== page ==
By now, wake-up calls ought to be given a number, or maybe names like hurricanes. The list could go on and on — they haven’t all been direct hits on the U.S. but they have been stark warnings all the same. They include Stuxnet, which destroyed a significant portion of Iran’s nuclear facilities in 2010; Industroyer, which brought down a portion of the energy grid in Ukraine in 2016; and the Aurora demonstration in 2007 at Idaho National Laboratories that destroyed a large diesel generator.

Aurora wasn’t a malicious attack, but as Joe Weiss, managing partner at Applied Control Solutions, noted four years ago, it demonstrated that “cyber conditions could lead to physical equipment damage.”

According to Philip Reitinger, president and CEO of Global Cyber Alliance, (who says he long ago swore off using the term “wake-up call”) the incident that should have launched a national effort to improve the security of critical infrastructure like pipelines happened 24 years ago.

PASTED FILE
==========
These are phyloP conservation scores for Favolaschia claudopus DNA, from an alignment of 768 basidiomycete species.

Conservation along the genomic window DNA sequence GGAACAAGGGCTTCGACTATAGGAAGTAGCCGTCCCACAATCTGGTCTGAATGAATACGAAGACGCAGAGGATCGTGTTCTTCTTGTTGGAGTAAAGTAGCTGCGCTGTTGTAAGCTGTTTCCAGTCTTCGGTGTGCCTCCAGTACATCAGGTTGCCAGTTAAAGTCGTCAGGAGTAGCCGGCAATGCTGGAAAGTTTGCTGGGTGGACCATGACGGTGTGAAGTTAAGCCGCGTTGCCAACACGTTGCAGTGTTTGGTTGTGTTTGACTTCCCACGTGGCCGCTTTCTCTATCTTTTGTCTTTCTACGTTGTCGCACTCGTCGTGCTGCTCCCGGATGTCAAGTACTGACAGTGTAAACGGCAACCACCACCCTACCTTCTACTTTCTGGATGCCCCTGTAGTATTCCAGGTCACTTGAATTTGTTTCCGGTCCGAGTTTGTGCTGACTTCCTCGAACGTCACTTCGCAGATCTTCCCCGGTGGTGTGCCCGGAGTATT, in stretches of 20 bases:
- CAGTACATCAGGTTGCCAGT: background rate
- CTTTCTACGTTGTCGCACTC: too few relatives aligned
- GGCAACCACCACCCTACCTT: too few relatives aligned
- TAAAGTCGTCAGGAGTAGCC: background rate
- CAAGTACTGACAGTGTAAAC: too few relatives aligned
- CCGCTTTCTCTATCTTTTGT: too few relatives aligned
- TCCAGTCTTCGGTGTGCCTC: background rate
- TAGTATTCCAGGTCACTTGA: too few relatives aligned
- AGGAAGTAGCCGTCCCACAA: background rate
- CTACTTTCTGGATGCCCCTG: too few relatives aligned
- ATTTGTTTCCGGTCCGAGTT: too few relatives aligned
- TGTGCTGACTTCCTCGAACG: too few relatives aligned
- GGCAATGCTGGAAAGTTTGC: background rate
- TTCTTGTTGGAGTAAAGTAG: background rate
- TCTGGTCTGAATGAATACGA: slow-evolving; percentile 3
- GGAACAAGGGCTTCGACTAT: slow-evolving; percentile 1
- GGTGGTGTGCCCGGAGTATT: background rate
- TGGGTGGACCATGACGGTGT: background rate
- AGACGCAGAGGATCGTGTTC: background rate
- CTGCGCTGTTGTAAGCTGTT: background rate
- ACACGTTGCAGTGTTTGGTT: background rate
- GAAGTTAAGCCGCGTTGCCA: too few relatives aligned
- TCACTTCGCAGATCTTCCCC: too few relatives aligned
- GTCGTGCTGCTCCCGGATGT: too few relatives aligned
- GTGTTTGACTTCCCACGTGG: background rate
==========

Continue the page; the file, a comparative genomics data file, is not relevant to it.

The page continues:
He told BankInfoSecurity that in March 1997 “a small attack by a juvenile on a telecommunications system knocked out telephone service to the Worcester, Massachusetts airport, cutting off their ability to call the fire department and have radio transmissions. They had to rely on backup systems, including battery-operated radio.”

Attention deficit

“This sort of thing has been completely apparent since then, so if anybody is surprised, they’re just not paying attention,” he said.